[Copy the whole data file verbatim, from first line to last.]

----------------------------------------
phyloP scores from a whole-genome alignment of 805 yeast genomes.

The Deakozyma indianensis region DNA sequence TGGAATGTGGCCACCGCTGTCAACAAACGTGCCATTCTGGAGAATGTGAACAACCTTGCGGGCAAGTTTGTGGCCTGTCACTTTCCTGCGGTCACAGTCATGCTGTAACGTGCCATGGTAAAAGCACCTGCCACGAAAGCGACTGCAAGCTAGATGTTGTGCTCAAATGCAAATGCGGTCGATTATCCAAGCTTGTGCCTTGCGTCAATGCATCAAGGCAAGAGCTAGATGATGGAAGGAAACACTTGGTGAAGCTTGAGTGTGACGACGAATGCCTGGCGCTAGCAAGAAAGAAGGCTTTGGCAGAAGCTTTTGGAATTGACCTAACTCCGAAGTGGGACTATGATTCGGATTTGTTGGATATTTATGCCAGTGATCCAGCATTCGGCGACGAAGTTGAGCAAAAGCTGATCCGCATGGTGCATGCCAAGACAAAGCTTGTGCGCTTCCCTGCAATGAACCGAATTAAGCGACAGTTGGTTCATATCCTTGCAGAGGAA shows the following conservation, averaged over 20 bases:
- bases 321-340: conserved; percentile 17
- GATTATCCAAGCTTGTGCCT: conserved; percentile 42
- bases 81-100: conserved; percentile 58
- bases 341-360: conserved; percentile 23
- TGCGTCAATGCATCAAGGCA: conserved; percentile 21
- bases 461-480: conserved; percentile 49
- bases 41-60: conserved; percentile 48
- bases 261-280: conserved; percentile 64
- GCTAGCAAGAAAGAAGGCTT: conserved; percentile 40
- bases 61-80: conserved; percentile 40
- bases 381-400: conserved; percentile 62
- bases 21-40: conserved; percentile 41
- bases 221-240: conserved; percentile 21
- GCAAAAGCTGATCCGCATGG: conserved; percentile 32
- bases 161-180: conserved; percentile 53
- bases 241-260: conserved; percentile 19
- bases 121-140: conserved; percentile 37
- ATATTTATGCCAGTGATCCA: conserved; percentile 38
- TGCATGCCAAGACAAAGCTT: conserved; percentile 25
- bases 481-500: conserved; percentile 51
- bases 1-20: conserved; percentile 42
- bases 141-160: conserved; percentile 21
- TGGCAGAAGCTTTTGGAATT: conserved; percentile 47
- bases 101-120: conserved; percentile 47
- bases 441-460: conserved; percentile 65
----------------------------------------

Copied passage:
phyloP scores from a whole-genome alignment of 805 yeast genomes.

The Deakozyma indianensis region DNA sequence TGGAATGTGGCCACCGCTGTCAACAAACGTGCCATTCTGGAGAATGTGAACAACCTTGCGGGCAAGTTTGTGGCCTGTCACTTTCCTGCGGTCACAGTCATGCTGTAACGTGCCATGGTAAAAGCACCTGCCACGAAAGCGACTGCAAGCTAGATGTTGTGCTCAAATGCAAATGCGGTCGATTATCCAAGCTTGTGCCTTGCGTCAATGCATCAAGGCAAGAGCTAGATGATGGAAGGAAACACTTGGTGAAGCTTGAGTGTGACGACGAATGCCTGGCGCTAGCAAGAAAGAAGGCTTTGGCAGAAGCTTTTGGAATTGACCTAACTCCGAAGTGGGACTATGATTCGGATTTGTTGGATATTTATGCCAGTGATCCAGCATTCGGCGACGAAGTTGAGCAAAAGCTGATCCGCATGGTGCATGCCAAGACAAAGCTTGTGCGCTTCCCTGCAATGAACCGAATTAAGCGACAGTTGGTTCATATCCTTGCAGAGGAA shows the following conservation, averaged over 20 bases:
- bases 321-340: conserved; percentile 17
- GATTATCCAAGCTTGTGCCT: conserved; percentile 42
- bases 81-100: conserved; percentile 58
- bases 341-360: conserved; percentile 23
- TGCGTCAATGCATCAAGGCA: conserved; percentile 21
- bases 461-480: conserved; percentile 49
- bases 41-60: conserved; percentile 48
- bases 261-280: conserved; percentile 64
- GCTAGCAAGAAAGAAGGCTT: conserved; percentile 40
- bases 61-80: conserved; percentile 40
- bases 381-400: conserved; percentile 62
- bases 21-40: conserved; percentile 41
- bases 221-240: conserved; percentile 21
- GCAAAAGCTGATCCGCATGG: conserved; percentile 32
- bases 161-180: conserved; percentile 53
- bases 241-260: conserved; percentile 19
- bases 121-140: conserved; percentile 37
- ATATTTATGCCAGTGATCCA: conserved; percentile 38
- TGCATGCCAAGACAAAGCTT: conserved; percentile 25
- bases 481-500: conserved; percentile 51
- bases 1-20: conserved; percentile 42
- bases 141-160: conserved; percentile 21
- TGGCAGAAGCTTTTGGAATT: conserved; percentile 47
- bases 101-120: conserved; percentile 47
- bases 441-460: conserved; percentile 65